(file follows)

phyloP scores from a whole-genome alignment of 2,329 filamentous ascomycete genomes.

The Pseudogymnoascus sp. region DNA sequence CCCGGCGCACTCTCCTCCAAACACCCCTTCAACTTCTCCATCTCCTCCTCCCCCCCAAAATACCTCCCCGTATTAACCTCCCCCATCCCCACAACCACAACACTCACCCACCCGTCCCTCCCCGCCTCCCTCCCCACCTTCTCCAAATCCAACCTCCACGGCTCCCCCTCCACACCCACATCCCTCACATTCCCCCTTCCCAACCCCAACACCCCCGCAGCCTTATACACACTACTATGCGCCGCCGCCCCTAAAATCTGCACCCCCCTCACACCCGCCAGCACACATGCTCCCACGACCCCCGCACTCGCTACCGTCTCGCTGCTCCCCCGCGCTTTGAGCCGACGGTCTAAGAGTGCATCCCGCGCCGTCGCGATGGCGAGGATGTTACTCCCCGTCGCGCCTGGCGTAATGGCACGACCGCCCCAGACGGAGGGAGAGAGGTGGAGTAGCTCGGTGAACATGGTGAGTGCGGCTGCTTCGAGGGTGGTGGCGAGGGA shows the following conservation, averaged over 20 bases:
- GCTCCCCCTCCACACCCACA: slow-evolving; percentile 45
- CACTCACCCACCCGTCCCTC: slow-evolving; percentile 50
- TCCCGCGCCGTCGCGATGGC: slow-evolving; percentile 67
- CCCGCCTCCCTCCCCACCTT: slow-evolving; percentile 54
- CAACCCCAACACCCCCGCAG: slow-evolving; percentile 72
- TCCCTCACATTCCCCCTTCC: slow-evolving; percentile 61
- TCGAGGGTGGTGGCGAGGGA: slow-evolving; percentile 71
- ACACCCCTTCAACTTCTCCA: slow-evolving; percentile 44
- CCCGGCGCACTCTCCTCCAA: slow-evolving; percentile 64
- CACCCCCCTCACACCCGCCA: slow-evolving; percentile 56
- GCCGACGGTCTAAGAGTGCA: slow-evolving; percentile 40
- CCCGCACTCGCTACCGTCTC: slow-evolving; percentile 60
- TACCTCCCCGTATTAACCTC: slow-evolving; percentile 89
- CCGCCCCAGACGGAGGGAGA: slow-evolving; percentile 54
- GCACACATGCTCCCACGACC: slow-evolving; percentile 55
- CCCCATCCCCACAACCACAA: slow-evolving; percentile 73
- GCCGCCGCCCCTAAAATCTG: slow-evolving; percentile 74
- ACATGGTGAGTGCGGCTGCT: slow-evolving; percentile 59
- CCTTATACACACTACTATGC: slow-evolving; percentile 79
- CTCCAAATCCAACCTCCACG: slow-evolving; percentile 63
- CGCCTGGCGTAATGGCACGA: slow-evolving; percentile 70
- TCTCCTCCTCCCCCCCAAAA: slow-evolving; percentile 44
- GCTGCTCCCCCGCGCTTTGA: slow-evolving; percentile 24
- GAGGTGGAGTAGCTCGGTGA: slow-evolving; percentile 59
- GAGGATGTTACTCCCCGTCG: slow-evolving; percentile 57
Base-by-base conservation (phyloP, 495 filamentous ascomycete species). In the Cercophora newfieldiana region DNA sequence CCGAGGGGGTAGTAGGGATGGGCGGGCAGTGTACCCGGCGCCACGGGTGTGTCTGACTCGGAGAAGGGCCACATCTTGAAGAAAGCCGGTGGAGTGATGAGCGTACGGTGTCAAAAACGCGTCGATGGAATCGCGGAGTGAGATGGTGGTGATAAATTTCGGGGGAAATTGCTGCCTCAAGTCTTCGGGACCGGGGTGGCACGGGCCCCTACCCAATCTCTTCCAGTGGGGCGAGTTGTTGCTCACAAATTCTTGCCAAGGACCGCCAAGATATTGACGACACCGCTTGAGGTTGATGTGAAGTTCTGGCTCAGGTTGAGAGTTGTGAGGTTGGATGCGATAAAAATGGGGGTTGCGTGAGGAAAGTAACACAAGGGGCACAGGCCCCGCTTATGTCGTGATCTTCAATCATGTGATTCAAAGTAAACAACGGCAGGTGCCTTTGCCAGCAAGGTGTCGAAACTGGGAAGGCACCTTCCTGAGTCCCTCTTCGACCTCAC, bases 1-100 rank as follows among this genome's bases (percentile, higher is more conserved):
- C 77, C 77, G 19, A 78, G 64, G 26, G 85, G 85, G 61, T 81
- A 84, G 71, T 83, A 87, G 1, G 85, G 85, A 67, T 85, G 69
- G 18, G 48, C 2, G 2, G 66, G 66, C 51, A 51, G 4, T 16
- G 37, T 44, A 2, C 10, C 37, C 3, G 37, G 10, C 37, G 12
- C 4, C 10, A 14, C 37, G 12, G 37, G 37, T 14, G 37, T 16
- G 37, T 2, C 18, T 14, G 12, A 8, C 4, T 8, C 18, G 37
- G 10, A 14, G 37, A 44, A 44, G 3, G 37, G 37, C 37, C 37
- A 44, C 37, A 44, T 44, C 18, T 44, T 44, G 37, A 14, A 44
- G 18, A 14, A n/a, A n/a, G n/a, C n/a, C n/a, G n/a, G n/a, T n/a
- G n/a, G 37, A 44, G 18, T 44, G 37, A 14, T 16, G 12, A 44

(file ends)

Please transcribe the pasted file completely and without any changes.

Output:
phyloP scores from a whole-genome alignment of 2,329 filamentous ascomycete genomes.

The Pseudogymnoascus sp. region DNA sequence CCCGGCGCACTCTCCTCCAAACACCCCTTCAACTTCTCCATCTCCTCCTCCCCCCCAAAATACCTCCCCGTATTAACCTCCCCCATCCCCACAACCACAACACTCACCCACCCGTCCCTCCCCGCCTCCCTCCCCACCTTCTCCAAATCCAACCTCCACGGCTCCCCCTCCACACCCACATCCCTCACATTCCCCCTTCCCAACCCCAACACCCCCGCAGCCTTATACACACTACTATGCGCCGCCGCCCCTAAAATCTGCACCCCCCTCACACCCGCCAGCACACATGCTCCCACGACCCCCGCACTCGCTACCGTCTCGCTGCTCCCCCGCGCTTTGAGCCGACGGTCTAAGAGTGCATCCCGCGCCGTCGCGATGGCGAGGATGTTACTCCCCGTCGCGCCTGGCGTAATGGCACGACCGCCCCAGACGGAGGGAGAGAGGTGGAGTAGCTCGGTGAACATGGTGAGTGCGGCTGCTTCGAGGGTGGTGGCGAGGGA shows the following conservation, averaged over 20 bases:
- GCTCCCCCTCCACACCCACA: slow-evolving; percentile 45
- CACTCACCCACCCGTCCCTC: slow-evolving; percentile 50
- TCCCGCGCCGTCGCGATGGC: slow-evolving; percentile 67
- CCCGCCTCCCTCCCCACCTT: slow-evolving; percentile 54
- CAACCCCAACACCCCCGCAG: slow-evolving; percentile 72
- TCCCTCACATTCCCCCTTCC: slow-evolving; percentile 61
- TCGAGGGTGGTGGCGAGGGA: slow-evolving; percentile 71
- ACACCCCTTCAACTTCTCCA: slow-evolving; percentile 44
- CCCGGCGCACTCTCCTCCAA: slow-evolving; percentile 64
- CACCCCCCTCACACCCGCCA: slow-evolving; percentile 56
- GCCGACGGTCTAAGAGTGCA: slow-evolving; percentile 40
- CCCGCACTCGCTACCGTCTC: slow-evolving; percentile 60
- TACCTCCCCGTATTAACCTC: slow-evolving; percentile 89
- CCGCCCCAGACGGAGGGAGA: slow-evolving; percentile 54
- GCACACATGCTCCCACGACC: slow-evolving; percentile 55
- CCCCATCCCCACAACCACAA: slow-evolving; percentile 73
- GCCGCCGCCCCTAAAATCTG: slow-evolving; percentile 74
- ACATGGTGAGTGCGGCTGCT: slow-evolving; percentile 59
- CCTTATACACACTACTATGC: slow-evolving; percentile 79
- CTCCAAATCCAACCTCCACG: slow-evolving; percentile 63
- CGCCTGGCGTAATGGCACGA: slow-evolving; percentile 70
- TCTCCTCCTCCCCCCCAAAA: slow-evolving; percentile 44
- GCTGCTCCCCCGCGCTTTGA: slow-evolving; percentile 24
- GAGGTGGAGTAGCTCGGTGA: slow-evolving; percentile 59
- GAGGATGTTACTCCCCGTCG: slow-evolving; percentile 57
Base-by-base conservation (phyloP, 495 filamentous ascomycete species). In the Cercophora newfieldiana region DNA sequence CCGAGGGGGTAGTAGGGATGGGCGGGCAGTGTACCCGGCGCCACGGGTGTGTCTGACTCGGAGAAGGGCCACATCTTGAAGAAAGCCGGTGGAGTGATGAGCGTACGGTGTCAAAAACGCGTCGATGGAATCGCGGAGTGAGATGGTGGTGATAAATTTCGGGGGAAATTGCTGCCTCAAGTCTTCGGGACCGGGGTGGCACGGGCCCCTACCCAATCTCTTCCAGTGGGGCGAGTTGTTGCTCACAAATTCTTGCCAAGGACCGCCAAGATATTGACGACACCGCTTGAGGTTGATGTGAAGTTCTGGCTCAGGTTGAGAGTTGTGAGGTTGGATGCGATAAAAATGGGGGTTGCGTGAGGAAAGTAACACAAGGGGCACAGGCCCCGCTTATGTCGTGATCTTCAATCATGTGATTCAAAGTAAACAACGGCAGGTGCCTTTGCCAGCAAGGTGTCGAAACTGGGAAGGCACCTTCCTGAGTCCCTCTTCGACCTCAC, bases 1-100 rank as follows among this genome's bases (percentile, higher is more conserved):
- C 77, C 77, G 19, A 78, G 64, G 26, G 85, G 85, G 61, T 81
- A 84, G 71, T 83, A 87, G 1, G 85, G 85, A 67, T 85, G 69
- G 18, G 48, C 2, G 2, G 66, G 66, C 51, A 51, G 4, T 16
- G 37, T 44, A 2, C 10, C 37, C 3, G 37, G 10, C 37, G 12
- C 4, C 10, A 14, C 37, G 12, G 37, G 37, T 14, G 37, T 16
- G 37, T 2, C 18, T 14, G 12, A 8, C 4, T 8, C 18, G 37
- G 10, A 14, G 37, A 44, A 44, G 3, G 37, G 37, C 37, C 37
- A 44, C 37, A 44, T 44, C 18, T 44, T 44, G 37, A 14, A 44
- G 18, A 14, A n/a, A n/a, G n/a, C n/a, C n/a, G n/a, G n/a, T n/a
- G n/a, G 37, A 44, G 18, T 44, G 37, A 14, T 16, G 12, A 44